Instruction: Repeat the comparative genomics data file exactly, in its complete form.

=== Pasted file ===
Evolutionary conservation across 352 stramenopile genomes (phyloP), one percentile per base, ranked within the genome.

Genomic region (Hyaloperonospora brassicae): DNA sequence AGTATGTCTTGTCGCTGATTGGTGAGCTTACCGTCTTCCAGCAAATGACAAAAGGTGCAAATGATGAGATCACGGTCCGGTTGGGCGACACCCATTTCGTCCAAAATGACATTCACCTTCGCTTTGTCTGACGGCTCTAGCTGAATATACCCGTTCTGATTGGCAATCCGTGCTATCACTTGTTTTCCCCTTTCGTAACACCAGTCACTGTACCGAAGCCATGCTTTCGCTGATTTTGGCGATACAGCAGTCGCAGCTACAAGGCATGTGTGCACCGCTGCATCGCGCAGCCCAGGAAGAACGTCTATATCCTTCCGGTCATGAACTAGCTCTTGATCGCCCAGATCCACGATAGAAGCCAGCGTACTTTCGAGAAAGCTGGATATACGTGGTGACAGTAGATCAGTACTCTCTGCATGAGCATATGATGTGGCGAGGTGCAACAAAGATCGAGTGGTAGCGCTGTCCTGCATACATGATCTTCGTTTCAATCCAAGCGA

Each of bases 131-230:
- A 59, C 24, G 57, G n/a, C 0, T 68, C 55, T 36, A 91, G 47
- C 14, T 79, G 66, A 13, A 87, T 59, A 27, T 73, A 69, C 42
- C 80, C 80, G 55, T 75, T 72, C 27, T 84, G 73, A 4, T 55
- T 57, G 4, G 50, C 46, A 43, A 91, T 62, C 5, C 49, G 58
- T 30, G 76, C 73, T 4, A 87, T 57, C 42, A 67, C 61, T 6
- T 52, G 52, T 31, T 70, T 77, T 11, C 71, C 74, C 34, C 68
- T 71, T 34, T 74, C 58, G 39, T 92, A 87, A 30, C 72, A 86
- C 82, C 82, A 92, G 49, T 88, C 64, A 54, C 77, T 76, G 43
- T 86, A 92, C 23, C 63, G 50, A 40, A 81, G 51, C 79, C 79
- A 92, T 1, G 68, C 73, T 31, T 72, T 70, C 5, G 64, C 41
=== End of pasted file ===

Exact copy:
Evolutionary conservation across 352 stramenopile genomes (phyloP), one percentile per base, ranked within the genome.

Genomic region (Hyaloperonospora brassicae): DNA sequence AGTATGTCTTGTCGCTGATTGGTGAGCTTACCGTCTTCCAGCAAATGACAAAAGGTGCAAATGATGAGATCACGGTCCGGTTGGGCGACACCCATTTCGTCCAAAATGACATTCACCTTCGCTTTGTCTGACGGCTCTAGCTGAATATACCCGTTCTGATTGGCAATCCGTGCTATCACTTGTTTTCCCCTTTCGTAACACCAGTCACTGTACCGAAGCCATGCTTTCGCTGATTTTGGCGATACAGCAGTCGCAGCTACAAGGCATGTGTGCACCGCTGCATCGCGCAGCCCAGGAAGAACGTCTATATCCTTCCGGTCATGAACTAGCTCTTGATCGCCCAGATCCACGATAGAAGCCAGCGTACTTTCGAGAAAGCTGGATATACGTGGTGACAGTAGATCAGTACTCTCTGCATGAGCATATGATGTGGCGAGGTGCAACAAAGATCGAGTGGTAGCGCTGTCCTGCATACATGATCTTCGTTTCAATCCAAGCGA

Each of bases 131-230:
- A 59, C 24, G 57, G n/a, C 0, T 68, C 55, T 36, A 91, G 47
- C 14, T 79, G 66, A 13, A 87, T 59, A 27, T 73, A 69, C 42
- C 80, C 80, G 55, T 75, T 72, C 27, T 84, G 73, A 4, T 55
- T 57, G 4, G 50, C 46, A 43, A 91, T 62, C 5, C 49, G 58
- T 30, G 76, C 73, T 4, A 87, T 57, C 42, A 67, C 61, T 6
- T 52, G 52, T 31, T 70, T 77, T 11, C 71, C 74, C 34, C 68
- T 71, T 34, T 74, C 58, G 39, T 92, A 87, A 30, C 72, A 86
- C 82, C 82, A 92, G 49, T 88, C 64, A 54, C 77, T 76, G 43
- T 86, A 92, C 23, C 63, G 50, A 40, A 81, G 51, C 79, C 79
- A 92, T 1, G 68, C 73, T 31, T 72, T 70, C 5, G 64, C 41